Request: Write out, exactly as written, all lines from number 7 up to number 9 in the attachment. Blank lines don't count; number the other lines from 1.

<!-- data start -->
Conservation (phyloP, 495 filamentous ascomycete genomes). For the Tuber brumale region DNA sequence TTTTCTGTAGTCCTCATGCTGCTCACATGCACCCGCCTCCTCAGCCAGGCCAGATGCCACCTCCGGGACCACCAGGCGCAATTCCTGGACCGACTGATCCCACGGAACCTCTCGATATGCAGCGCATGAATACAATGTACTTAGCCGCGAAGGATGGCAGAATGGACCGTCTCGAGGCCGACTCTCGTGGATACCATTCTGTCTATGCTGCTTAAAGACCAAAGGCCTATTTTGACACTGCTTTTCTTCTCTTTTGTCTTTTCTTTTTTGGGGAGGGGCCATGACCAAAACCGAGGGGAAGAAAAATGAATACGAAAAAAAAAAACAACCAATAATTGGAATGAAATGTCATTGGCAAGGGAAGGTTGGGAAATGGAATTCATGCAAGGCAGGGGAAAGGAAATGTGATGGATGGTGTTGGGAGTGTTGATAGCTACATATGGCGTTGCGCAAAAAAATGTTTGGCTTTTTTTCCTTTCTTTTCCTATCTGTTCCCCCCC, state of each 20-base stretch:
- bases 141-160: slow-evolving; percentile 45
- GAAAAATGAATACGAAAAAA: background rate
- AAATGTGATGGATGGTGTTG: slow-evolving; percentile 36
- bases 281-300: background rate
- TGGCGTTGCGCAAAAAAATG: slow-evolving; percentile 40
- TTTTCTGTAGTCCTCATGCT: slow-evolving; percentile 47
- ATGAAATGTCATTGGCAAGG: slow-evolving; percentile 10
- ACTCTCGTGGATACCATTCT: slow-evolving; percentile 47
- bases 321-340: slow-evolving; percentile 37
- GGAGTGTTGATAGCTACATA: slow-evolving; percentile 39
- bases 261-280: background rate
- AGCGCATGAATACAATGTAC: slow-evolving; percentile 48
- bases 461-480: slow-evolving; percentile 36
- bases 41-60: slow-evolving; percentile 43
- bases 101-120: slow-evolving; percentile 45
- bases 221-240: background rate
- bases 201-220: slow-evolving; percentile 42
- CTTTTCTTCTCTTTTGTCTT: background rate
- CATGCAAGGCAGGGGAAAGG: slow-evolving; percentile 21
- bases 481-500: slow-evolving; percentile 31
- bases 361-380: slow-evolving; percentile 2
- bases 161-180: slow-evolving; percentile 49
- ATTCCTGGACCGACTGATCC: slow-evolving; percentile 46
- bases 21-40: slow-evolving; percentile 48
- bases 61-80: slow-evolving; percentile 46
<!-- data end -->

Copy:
- TTTTCTGTAGTCCTCATGCT: slow-evolving; percentile 47
- ATGAAATGTCATTGGCAAGG: slow-evolving; percentile 10
- ACTCTCGTGGATACCATTCT: slow-evolving; percentile 47